Using a Custom Facet to Aggregate Values

MarkLogic’s Search API makes it easy to create search facets–all you need to do is declare an index on a specific element, then add an option to your search request specifying that the element should be used as a facet.

However, sometimes this standard approach is not good enough and you need to create a custom facet. I ran into this issue recently when I needed to transform the facet pictured on the left to the form shown on the right:

Standard Facet

Custom Facet

By way of background, I was building a system to track millions of digital assets for a publishing company. We used MarkLogic to store metadata about each digital asset, including its mime-type. A typical metadata document looked like this:

<asset>
   <asset-id>21ec2020-3aea-1069-a2dd-08002b30309d</asset-id>
   <description>Lorem ipsum dolor sit amet</description>
   <size>23552</size>
   <file-name>image1.tiff</file-name>
   <mime-type>image/tiff</mime-type>
</asset>

Users could search for digital assets by filename or key words and then refine the results by clicking a checkbox to only show assets that matched specific mime-types. These mime-type facets were very easy to implement, but did not provide a very good user experience. In the first place, mime-types are not particularly meaningful. While most people can figure out that “application/pdf” refers to a PDF file, a mime-type like “application/vnd.openxmlformats-officedocument.wordprocessingml.document” is meaningless to almost everyone.

The other problem with using mime-type as a facet is the fact that it is too granular. Different versions of Excel have different mime-types, just as different image formats have their own mime-types. Most users, however, don’t care about these distinctions and simply want to lump assets together into broad buckets like “Spreadsheets” and “Images”.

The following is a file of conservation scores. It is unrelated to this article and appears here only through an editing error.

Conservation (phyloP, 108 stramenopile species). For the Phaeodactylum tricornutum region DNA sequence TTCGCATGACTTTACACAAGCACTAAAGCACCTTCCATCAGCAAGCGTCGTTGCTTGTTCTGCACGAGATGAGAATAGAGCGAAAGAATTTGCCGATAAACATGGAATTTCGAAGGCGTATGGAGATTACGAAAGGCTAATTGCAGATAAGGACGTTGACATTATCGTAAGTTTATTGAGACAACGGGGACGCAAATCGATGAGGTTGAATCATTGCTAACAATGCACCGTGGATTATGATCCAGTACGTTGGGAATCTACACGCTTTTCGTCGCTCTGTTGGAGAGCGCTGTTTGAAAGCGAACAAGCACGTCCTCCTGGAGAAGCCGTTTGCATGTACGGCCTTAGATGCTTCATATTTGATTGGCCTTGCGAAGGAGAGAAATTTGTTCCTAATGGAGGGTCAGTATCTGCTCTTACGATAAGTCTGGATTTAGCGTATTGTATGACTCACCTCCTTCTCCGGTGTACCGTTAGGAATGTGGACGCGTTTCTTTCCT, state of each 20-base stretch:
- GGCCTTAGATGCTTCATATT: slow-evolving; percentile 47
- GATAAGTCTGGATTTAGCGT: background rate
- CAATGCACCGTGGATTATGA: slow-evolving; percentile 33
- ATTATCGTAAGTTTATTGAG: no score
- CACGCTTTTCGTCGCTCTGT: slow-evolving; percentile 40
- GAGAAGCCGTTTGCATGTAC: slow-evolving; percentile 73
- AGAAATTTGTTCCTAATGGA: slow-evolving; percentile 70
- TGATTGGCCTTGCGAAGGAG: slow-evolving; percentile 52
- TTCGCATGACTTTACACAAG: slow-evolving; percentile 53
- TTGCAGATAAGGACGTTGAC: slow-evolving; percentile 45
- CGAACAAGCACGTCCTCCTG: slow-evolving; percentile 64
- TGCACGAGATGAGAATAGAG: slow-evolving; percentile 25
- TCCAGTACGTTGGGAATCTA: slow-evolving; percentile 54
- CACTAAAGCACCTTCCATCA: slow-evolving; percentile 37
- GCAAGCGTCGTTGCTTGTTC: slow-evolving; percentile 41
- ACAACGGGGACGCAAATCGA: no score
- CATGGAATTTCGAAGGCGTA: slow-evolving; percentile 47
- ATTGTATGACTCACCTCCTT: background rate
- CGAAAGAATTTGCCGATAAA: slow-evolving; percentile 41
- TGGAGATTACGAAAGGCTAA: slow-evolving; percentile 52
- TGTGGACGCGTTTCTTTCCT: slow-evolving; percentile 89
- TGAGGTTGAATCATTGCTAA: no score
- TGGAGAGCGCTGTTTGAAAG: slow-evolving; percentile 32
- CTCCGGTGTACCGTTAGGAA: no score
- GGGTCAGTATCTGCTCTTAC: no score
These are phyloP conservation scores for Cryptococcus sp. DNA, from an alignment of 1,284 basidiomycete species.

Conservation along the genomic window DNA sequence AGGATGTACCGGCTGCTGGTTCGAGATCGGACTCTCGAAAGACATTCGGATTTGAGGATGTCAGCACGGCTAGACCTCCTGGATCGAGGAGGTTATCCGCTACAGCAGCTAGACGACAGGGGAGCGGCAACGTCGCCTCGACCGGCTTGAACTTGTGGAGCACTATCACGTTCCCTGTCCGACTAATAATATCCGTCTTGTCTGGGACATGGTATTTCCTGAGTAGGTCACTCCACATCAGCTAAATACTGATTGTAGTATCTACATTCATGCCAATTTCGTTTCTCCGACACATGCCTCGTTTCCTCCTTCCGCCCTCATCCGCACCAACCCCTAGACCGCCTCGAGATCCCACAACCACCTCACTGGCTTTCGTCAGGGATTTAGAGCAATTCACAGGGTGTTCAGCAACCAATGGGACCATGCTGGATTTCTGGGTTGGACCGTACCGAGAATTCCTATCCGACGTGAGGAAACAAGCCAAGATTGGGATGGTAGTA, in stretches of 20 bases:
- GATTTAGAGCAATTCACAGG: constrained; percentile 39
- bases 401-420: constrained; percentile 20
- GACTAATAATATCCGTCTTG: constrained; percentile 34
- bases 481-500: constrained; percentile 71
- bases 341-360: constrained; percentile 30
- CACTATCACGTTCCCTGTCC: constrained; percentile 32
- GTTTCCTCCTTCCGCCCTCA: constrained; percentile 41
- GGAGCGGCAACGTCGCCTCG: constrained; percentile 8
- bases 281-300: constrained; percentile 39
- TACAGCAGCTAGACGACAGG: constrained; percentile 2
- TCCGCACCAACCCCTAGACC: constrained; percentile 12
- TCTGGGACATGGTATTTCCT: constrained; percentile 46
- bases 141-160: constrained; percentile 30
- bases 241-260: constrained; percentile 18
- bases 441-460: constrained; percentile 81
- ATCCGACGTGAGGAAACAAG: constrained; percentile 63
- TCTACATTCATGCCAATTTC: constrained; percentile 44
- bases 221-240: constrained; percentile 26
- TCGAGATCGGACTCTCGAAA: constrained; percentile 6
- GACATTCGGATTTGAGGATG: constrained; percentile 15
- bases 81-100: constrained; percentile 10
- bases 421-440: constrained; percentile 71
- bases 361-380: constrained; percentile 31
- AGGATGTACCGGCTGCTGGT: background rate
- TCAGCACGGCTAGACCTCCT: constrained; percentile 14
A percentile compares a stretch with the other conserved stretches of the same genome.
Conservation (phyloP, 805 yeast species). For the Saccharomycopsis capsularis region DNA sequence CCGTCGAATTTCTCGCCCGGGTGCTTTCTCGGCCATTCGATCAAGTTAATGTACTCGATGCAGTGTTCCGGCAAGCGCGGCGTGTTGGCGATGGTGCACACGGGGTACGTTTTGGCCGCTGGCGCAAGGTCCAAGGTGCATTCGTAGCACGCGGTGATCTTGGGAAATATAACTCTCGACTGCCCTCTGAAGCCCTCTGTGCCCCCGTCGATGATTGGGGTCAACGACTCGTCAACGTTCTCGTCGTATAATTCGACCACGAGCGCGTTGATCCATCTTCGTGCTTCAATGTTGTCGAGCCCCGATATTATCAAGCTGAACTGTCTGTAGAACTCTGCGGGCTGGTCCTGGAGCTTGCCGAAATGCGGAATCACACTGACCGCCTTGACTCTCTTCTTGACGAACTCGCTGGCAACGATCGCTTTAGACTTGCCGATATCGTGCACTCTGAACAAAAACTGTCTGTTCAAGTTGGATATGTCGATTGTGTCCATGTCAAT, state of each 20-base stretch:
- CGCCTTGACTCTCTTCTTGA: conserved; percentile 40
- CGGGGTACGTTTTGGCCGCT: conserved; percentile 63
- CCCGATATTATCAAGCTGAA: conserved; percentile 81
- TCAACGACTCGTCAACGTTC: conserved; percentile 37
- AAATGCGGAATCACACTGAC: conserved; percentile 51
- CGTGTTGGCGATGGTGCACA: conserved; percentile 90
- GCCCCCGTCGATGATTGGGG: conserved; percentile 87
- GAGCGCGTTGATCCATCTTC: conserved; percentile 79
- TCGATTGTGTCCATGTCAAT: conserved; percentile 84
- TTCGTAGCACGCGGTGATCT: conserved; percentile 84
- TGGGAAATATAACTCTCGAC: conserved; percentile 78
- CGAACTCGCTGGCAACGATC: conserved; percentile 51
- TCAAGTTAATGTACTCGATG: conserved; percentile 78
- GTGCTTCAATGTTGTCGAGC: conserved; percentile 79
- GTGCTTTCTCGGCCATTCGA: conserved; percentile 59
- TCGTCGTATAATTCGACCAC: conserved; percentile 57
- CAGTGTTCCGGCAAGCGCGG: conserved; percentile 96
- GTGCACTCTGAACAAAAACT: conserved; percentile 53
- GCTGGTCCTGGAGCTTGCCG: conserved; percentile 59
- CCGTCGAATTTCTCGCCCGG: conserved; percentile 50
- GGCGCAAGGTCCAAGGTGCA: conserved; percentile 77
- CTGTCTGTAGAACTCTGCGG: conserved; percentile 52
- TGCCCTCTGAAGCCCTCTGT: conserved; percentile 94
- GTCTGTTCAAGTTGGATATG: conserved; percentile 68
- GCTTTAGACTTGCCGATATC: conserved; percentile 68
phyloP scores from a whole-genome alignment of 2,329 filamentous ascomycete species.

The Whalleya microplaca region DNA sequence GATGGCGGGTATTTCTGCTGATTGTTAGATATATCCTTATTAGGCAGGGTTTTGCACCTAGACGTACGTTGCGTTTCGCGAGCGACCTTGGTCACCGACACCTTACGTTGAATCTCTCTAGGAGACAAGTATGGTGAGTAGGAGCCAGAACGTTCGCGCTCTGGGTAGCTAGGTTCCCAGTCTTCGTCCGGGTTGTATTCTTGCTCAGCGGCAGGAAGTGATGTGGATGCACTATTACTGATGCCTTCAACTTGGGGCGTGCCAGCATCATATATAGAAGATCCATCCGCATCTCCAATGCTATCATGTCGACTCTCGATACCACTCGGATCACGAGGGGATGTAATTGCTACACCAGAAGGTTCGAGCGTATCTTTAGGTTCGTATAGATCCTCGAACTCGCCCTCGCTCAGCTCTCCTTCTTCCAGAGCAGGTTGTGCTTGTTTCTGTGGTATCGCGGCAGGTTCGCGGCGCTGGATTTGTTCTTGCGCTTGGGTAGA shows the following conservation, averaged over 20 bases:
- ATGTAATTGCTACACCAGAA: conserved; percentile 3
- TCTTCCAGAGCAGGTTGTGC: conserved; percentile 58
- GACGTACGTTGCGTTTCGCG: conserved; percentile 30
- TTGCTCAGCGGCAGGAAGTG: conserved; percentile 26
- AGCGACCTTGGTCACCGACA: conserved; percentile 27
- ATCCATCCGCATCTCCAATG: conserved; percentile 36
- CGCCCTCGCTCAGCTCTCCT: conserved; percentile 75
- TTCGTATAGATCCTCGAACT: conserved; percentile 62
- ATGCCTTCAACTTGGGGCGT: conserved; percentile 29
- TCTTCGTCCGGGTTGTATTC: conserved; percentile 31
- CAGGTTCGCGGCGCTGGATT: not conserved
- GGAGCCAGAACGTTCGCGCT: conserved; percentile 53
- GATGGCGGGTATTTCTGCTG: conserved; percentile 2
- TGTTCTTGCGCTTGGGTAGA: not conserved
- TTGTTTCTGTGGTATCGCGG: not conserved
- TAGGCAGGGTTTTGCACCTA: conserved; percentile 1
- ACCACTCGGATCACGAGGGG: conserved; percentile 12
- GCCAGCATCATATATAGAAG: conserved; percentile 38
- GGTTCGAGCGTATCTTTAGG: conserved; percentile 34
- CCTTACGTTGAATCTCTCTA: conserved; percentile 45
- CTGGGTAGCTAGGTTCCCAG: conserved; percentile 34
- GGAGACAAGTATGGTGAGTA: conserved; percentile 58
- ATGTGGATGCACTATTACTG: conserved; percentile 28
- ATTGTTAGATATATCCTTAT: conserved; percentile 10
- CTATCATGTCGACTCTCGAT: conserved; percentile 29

Rather than facet on mime-type, we really needed a simplified “File Type” facet that would group assets into broad categories.  At first, I thought I could create this facet using the “bucket constraints” feature offered by the Search API. In essence, this feature lets you group values into ranges, such as 1 to 5, 6 to 10, etc.  Unfortunately, bucketing assumes that the underlying values have an inherent order, which mime-types do not have since they are simply text.

As another option, I also considered adding a new element to the metadata, like this:

&lt;asset&gt; 
   &lt;asset-id&gt;21ec2020-3aea-1069-a2dd-08002b30309d&lt;/asset-id&gt; 
   &lt;description&gt;Lorem ipsum dolor sit amet&lt;/description&gt; 
   &lt;size&gt;23552&lt;/size&gt; 
   &lt;file-name&gt;image1.tiff&lt;/file-name&gt;